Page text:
Book Review: An Altar in the World
Posted February 8, 2011on:
Barbara Brown Taylor, An Altar in the World: A Geography of Faith, Harper Collins, 2009, 216 pp.
Barbara Brown Taylor never disappoints with the beauty of her language and the connections she makes about the movements of God in her spirit and her world. My book is full of notes and underlines to which I hope to return to borrow a gem for a future sermon. An Altar in the World describes her spiritual life outside of the church, since she left parish ministry several years ago.
Each chapter of the book describes a spiritual practice that can be done by anyone, in any place. They are deeply grounded Christian practices, although she moves beyond the classic list of prayer, study, Sabbath, service and more. Taylor carefully grounds each one in Christian tradition, even as she assigns them contemporary names free of all “churchiness.” Reverence becomes “the practice of paying attention.” Wilderness becomes “the practice of getting lost.” Prayer becomes “the practice of being present to God.” The prayer chapter was one of my favorites, because she talks about her life as a failure in prayer, if prayer is the art of constant conversation with God. She returns us to Brother Lawrence (whom I love), who models prayer as practicing God’s presence in every action and every moment, opening oneself to God at every turn.
While this book is certainly beautifully written, it did not grab me with the compelling power her previous works held over me. I wonder if it is because my own spirituality is so deeply connected to church, that church’s conspicuous absence made me feel absent too. It could also simply have been the wrong time in my life for this book—it just didn’t speak to my heart at this moment. I did not find anything in An Altar in the World that was new, as it seemed to rehearse similar territory to Dorothy Bass’ Practicing Our Faith and Diana Butler Bass’ Christianity for the Rest of Us, singing the same song in a different key. I love the two Bass books, and the whole movement around them to prioritize Christian faith practices. Taylor’s book belongs to that genre, so I appreciate it even if it was not my favorite among them. It would probably be a great book for someone on the edges of Christianity and church, but intrigued by a Christian way of life.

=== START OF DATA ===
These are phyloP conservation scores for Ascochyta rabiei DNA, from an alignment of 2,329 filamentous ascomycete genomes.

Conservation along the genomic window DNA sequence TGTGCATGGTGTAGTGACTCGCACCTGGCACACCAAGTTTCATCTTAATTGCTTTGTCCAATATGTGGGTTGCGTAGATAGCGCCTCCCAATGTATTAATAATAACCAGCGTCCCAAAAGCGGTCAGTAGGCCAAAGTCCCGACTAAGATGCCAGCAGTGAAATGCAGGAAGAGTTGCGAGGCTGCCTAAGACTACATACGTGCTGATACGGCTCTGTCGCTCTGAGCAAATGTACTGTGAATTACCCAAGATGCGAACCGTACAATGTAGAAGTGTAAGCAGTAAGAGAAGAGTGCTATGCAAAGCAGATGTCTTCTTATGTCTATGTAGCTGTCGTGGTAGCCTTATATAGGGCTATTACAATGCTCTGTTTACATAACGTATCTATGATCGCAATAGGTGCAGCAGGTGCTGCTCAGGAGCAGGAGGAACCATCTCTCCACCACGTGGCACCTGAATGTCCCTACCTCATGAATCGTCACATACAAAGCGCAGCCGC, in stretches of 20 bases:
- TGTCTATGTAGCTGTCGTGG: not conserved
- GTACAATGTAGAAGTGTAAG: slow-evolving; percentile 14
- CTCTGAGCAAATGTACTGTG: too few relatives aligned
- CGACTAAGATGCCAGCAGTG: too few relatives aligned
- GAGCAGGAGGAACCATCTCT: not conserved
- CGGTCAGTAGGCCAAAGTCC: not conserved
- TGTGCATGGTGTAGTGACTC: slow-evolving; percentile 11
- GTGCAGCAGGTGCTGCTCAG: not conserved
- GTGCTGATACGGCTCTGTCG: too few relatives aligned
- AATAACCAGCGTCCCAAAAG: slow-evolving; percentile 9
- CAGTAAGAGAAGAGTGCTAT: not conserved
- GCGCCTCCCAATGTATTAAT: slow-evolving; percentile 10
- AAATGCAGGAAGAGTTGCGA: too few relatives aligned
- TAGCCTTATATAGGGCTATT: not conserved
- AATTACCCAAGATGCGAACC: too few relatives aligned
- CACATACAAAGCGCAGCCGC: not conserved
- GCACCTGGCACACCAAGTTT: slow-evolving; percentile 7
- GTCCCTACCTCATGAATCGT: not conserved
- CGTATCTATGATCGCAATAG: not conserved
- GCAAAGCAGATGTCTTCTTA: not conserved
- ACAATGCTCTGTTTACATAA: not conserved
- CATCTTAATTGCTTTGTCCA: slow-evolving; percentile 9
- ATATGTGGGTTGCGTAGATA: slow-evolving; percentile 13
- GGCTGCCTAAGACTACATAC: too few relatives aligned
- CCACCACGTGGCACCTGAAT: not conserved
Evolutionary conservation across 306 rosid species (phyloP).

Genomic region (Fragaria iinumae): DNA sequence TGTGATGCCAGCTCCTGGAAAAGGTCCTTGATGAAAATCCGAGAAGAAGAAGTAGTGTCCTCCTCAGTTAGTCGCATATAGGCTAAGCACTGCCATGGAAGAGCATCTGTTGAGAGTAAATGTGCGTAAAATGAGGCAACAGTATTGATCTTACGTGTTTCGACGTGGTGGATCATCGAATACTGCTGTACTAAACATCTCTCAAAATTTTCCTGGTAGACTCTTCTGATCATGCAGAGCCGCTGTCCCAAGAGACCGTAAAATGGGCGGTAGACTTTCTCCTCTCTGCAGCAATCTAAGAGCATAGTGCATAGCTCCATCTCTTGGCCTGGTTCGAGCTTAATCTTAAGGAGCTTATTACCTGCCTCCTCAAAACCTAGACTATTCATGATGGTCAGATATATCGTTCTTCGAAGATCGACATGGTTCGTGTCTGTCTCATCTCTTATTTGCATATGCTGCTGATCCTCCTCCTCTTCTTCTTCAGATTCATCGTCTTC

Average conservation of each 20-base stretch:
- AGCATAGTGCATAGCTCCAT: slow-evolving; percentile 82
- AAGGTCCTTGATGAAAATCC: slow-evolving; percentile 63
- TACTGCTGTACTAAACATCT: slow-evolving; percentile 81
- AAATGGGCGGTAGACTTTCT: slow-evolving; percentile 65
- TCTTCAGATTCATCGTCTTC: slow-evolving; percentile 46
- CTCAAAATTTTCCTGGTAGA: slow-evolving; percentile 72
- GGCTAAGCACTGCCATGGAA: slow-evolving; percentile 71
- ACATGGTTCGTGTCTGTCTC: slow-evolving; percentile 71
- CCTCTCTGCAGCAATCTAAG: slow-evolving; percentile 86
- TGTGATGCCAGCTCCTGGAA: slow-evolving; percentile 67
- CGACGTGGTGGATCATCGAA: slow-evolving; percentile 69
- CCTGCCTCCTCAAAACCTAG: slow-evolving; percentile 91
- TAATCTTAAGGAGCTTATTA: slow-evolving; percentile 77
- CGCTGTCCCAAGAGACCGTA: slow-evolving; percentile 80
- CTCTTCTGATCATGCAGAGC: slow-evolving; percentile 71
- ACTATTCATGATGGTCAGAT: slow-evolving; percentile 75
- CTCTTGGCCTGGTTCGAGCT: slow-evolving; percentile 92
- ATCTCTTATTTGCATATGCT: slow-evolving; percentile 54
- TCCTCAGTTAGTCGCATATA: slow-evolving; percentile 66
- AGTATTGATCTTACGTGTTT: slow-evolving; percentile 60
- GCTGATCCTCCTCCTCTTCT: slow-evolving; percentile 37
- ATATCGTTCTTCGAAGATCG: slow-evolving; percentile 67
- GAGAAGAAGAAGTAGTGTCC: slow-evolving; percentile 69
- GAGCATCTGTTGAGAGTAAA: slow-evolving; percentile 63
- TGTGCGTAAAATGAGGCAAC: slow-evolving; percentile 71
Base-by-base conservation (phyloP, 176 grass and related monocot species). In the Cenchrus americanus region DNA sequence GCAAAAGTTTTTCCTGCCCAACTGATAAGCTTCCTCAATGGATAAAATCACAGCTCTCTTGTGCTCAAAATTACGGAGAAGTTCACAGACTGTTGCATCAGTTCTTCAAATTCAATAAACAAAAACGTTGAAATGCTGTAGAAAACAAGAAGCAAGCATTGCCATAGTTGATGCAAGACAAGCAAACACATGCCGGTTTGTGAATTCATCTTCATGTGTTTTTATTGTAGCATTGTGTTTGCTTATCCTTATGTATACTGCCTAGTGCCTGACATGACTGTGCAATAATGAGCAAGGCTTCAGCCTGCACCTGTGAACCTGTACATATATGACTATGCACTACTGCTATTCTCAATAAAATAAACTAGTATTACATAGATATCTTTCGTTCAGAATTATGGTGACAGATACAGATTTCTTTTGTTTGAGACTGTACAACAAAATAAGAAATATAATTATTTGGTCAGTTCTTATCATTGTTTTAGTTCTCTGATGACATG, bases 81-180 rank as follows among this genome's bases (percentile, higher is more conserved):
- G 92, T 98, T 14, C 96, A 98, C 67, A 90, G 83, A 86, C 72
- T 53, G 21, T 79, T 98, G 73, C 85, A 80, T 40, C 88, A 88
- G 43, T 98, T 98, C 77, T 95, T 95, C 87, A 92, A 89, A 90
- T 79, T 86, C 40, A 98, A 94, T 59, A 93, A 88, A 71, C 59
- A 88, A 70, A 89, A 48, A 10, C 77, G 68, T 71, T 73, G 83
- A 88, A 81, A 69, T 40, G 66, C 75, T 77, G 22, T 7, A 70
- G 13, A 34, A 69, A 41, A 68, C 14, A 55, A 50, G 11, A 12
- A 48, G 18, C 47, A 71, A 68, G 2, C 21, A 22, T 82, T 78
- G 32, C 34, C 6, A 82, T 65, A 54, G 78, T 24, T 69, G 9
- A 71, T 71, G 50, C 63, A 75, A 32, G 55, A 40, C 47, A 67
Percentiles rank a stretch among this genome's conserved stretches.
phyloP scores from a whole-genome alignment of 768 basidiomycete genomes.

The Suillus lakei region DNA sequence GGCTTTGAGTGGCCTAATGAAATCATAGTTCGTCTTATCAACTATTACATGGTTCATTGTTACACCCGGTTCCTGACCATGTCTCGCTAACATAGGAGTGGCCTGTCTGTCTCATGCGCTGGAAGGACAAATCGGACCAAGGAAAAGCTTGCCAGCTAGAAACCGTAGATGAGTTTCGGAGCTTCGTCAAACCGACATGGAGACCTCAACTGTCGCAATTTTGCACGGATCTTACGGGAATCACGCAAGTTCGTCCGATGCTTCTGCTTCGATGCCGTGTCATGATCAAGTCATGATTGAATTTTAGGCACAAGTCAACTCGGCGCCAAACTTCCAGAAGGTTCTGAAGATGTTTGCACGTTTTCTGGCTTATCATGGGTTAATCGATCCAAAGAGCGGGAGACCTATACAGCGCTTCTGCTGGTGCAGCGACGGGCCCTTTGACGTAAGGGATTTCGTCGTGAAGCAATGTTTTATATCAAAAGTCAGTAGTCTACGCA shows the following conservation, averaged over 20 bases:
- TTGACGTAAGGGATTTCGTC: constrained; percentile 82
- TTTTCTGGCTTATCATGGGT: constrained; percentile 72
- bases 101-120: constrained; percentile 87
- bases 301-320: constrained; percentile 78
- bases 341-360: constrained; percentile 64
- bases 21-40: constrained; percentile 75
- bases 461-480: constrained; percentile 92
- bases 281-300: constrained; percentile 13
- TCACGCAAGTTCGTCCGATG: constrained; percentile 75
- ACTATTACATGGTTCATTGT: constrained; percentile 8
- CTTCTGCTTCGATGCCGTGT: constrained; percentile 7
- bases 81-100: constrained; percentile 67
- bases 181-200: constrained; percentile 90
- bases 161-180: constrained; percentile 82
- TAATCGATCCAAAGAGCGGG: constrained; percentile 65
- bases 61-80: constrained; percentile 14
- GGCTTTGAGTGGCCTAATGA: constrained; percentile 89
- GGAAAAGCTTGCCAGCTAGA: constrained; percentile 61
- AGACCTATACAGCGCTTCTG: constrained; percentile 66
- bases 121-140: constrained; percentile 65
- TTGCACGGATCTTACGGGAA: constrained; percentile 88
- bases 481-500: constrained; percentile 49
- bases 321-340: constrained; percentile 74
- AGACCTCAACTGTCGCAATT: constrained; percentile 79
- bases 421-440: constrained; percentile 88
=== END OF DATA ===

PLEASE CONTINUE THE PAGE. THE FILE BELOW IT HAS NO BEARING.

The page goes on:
This whole movement speaks as a challenge and a call to renewal for the heady, wordy nature of mainline worship. Taylor points out that, in all the discussions of the decline of mainline churches, no one talks about the “intellectualization of the faith, which strikes me as a far greater danger than anything else on the list.” I have been thinking a lot about this lately in our own church. I want to move people to experience God, and I’m not sure our current worship service is the best means for doing so. We need ways to move beyond saying words, listening to words and singing wordy songs as our only corporate expressions of worship. Taylor continues:
In an age of information overload … the last thing any of us needs is more information about God. We need the practice of incarnation, by which God saves the lives of those whose intellectual assent has turned dry as dust, who have run frighteningly low on the bread of life, who are dying to know more God in their bodies. Not more about God. More God. (45)
How can we stop telling people about God and actually bring them into God’s presence? Vital worship that involves bodies and senses and motion. Spiritual practices that shape our bodies into God’s bodies serving the world. Engaged faith that inspires people to make altars everywhere in the world.